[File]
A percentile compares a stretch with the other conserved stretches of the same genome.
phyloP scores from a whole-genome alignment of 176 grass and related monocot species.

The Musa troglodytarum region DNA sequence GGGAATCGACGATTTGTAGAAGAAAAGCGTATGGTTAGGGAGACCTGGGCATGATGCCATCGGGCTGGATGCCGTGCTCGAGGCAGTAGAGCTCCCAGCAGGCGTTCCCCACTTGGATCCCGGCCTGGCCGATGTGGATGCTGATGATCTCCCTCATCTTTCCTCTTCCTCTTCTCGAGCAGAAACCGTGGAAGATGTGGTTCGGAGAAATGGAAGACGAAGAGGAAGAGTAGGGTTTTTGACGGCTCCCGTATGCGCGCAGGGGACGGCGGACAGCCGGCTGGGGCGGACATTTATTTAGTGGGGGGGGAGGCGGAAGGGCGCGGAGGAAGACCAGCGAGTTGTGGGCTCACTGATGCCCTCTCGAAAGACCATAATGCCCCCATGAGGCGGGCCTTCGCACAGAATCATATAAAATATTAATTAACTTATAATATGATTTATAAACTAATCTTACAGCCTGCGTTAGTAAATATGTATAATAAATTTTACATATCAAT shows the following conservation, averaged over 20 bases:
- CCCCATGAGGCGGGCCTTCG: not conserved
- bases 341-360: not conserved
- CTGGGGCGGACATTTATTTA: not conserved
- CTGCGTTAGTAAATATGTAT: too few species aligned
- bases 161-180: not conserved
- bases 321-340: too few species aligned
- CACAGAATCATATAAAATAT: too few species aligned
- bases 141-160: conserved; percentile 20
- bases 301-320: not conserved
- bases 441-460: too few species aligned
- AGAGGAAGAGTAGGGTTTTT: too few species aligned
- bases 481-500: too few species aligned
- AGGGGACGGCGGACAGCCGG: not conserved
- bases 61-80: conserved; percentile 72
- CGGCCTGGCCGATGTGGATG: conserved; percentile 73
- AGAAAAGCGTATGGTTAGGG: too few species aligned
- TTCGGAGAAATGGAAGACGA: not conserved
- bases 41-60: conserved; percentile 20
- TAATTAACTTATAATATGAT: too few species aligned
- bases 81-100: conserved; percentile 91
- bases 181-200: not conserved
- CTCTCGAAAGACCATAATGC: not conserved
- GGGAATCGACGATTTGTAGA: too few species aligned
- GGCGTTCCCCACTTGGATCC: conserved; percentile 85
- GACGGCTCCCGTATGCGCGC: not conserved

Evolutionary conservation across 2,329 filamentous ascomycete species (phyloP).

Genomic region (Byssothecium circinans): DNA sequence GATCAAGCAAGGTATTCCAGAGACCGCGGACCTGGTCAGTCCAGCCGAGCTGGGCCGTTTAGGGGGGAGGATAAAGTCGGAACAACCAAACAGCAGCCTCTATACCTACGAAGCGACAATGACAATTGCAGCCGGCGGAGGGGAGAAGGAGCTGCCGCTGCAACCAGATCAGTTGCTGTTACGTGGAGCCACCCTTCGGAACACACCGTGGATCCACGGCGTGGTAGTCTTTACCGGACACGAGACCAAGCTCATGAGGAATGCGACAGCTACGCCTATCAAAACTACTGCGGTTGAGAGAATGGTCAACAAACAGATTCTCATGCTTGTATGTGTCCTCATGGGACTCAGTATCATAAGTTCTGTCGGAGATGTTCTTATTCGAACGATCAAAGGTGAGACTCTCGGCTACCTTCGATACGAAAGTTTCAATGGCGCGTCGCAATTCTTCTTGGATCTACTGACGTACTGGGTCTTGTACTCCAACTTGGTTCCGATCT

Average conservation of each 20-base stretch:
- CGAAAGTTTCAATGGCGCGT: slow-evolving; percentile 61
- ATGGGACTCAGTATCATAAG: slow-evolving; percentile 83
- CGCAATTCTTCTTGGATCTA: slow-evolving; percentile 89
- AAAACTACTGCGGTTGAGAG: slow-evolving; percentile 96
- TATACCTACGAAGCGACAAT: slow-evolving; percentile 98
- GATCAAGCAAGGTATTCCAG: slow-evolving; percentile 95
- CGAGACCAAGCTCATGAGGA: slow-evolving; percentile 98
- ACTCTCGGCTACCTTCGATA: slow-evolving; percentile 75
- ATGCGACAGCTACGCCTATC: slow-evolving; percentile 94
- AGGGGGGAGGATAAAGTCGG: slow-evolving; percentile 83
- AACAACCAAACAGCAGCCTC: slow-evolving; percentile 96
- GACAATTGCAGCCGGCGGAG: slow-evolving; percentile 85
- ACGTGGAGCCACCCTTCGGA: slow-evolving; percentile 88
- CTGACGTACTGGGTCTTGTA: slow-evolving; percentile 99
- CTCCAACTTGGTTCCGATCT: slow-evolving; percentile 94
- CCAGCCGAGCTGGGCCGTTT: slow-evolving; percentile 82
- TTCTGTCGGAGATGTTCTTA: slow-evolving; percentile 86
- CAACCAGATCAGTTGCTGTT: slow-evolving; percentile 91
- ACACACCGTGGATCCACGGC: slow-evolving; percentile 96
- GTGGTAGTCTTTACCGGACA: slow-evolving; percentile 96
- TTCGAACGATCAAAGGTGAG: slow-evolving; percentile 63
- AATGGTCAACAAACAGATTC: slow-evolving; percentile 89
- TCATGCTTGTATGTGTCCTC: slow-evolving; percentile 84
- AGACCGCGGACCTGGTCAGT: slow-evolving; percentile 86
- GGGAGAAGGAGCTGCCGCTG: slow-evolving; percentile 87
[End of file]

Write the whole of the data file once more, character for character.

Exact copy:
A percentile compares a stretch with the other conserved stretches of the same genome.
phyloP scores from a whole-genome alignment of 176 grass and related monocot species.

The Musa troglodytarum region DNA sequence GGGAATCGACGATTTGTAGAAGAAAAGCGTATGGTTAGGGAGACCTGGGCATGATGCCATCGGGCTGGATGCCGTGCTCGAGGCAGTAGAGCTCCCAGCAGGCGTTCCCCACTTGGATCCCGGCCTGGCCGATGTGGATGCTGATGATCTCCCTCATCTTTCCTCTTCCTCTTCTCGAGCAGAAACCGTGGAAGATGTGGTTCGGAGAAATGGAAGACGAAGAGGAAGAGTAGGGTTTTTGACGGCTCCCGTATGCGCGCAGGGGACGGCGGACAGCCGGCTGGGGCGGACATTTATTTAGTGGGGGGGGAGGCGGAAGGGCGCGGAGGAAGACCAGCGAGTTGTGGGCTCACTGATGCCCTCTCGAAAGACCATAATGCCCCCATGAGGCGGGCCTTCGCACAGAATCATATAAAATATTAATTAACTTATAATATGATTTATAAACTAATCTTACAGCCTGCGTTAGTAAATATGTATAATAAATTTTACATATCAAT shows the following conservation, averaged over 20 bases:
- CCCCATGAGGCGGGCCTTCG: not conserved
- bases 341-360: not conserved
- CTGGGGCGGACATTTATTTA: not conserved
- CTGCGTTAGTAAATATGTAT: too few species aligned
- bases 161-180: not conserved
- bases 321-340: too few species aligned
- CACAGAATCATATAAAATAT: too few species aligned
- bases 141-160: conserved; percentile 20
- bases 301-320: not conserved
- bases 441-460: too few species aligned
- AGAGGAAGAGTAGGGTTTTT: too few species aligned
- bases 481-500: too few species aligned
- AGGGGACGGCGGACAGCCGG: not conserved
- bases 61-80: conserved; percentile 72
- CGGCCTGGCCGATGTGGATG: conserved; percentile 73
- AGAAAAGCGTATGGTTAGGG: too few species aligned
- TTCGGAGAAATGGAAGACGA: not conserved
- bases 41-60: conserved; percentile 20
- TAATTAACTTATAATATGAT: too few species aligned
- bases 81-100: conserved; percentile 91
- bases 181-200: not conserved
- CTCTCGAAAGACCATAATGC: not conserved
- GGGAATCGACGATTTGTAGA: too few species aligned
- GGCGTTCCCCACTTGGATCC: conserved; percentile 85
- GACGGCTCCCGTATGCGCGC: not conserved

Evolutionary conservation across 2,329 filamentous ascomycete species (phyloP).

Genomic region (Byssothecium circinans): DNA sequence GATCAAGCAAGGTATTCCAGAGACCGCGGACCTGGTCAGTCCAGCCGAGCTGGGCCGTTTAGGGGGGAGGATAAAGTCGGAACAACCAAACAGCAGCCTCTATACCTACGAAGCGACAATGACAATTGCAGCCGGCGGAGGGGAGAAGGAGCTGCCGCTGCAACCAGATCAGTTGCTGTTACGTGGAGCCACCCTTCGGAACACACCGTGGATCCACGGCGTGGTAGTCTTTACCGGACACGAGACCAAGCTCATGAGGAATGCGACAGCTACGCCTATCAAAACTACTGCGGTTGAGAGAATGGTCAACAAACAGATTCTCATGCTTGTATGTGTCCTCATGGGACTCAGTATCATAAGTTCTGTCGGAGATGTTCTTATTCGAACGATCAAAGGTGAGACTCTCGGCTACCTTCGATACGAAAGTTTCAATGGCGCGTCGCAATTCTTCTTGGATCTACTGACGTACTGGGTCTTGTACTCCAACTTGGTTCCGATCT

Average conservation of each 20-base stretch:
- CGAAAGTTTCAATGGCGCGT: slow-evolving; percentile 61
- ATGGGACTCAGTATCATAAG: slow-evolving; percentile 83
- CGCAATTCTTCTTGGATCTA: slow-evolving; percentile 89
- AAAACTACTGCGGTTGAGAG: slow-evolving; percentile 96
- TATACCTACGAAGCGACAAT: slow-evolving; percentile 98
- GATCAAGCAAGGTATTCCAG: slow-evolving; percentile 95
- CGAGACCAAGCTCATGAGGA: slow-evolving; percentile 98
- ACTCTCGGCTACCTTCGATA: slow-evolving; percentile 75
- ATGCGACAGCTACGCCTATC: slow-evolving; percentile 94
- AGGGGGGAGGATAAAGTCGG: slow-evolving; percentile 83
- AACAACCAAACAGCAGCCTC: slow-evolving; percentile 96
- GACAATTGCAGCCGGCGGAG: slow-evolving; percentile 85
- ACGTGGAGCCACCCTTCGGA: slow-evolving; percentile 88
- CTGACGTACTGGGTCTTGTA: slow-evolving; percentile 99
- CTCCAACTTGGTTCCGATCT: slow-evolving; percentile 94
- CCAGCCGAGCTGGGCCGTTT: slow-evolving; percentile 82
- TTCTGTCGGAGATGTTCTTA: slow-evolving; percentile 86
- CAACCAGATCAGTTGCTGTT: slow-evolving; percentile 91
- ACACACCGTGGATCCACGGC: slow-evolving; percentile 96
- GTGGTAGTCTTTACCGGACA: slow-evolving; percentile 96
- TTCGAACGATCAAAGGTGAG: slow-evolving; percentile 63
- AATGGTCAACAAACAGATTC: slow-evolving; percentile 89
- TCATGCTTGTATGTGTCCTC: slow-evolving; percentile 84
- AGACCGCGGACCTGGTCAGT: slow-evolving; percentile 86
- GGGAGAAGGAGCTGCCGCTG: slow-evolving; percentile 87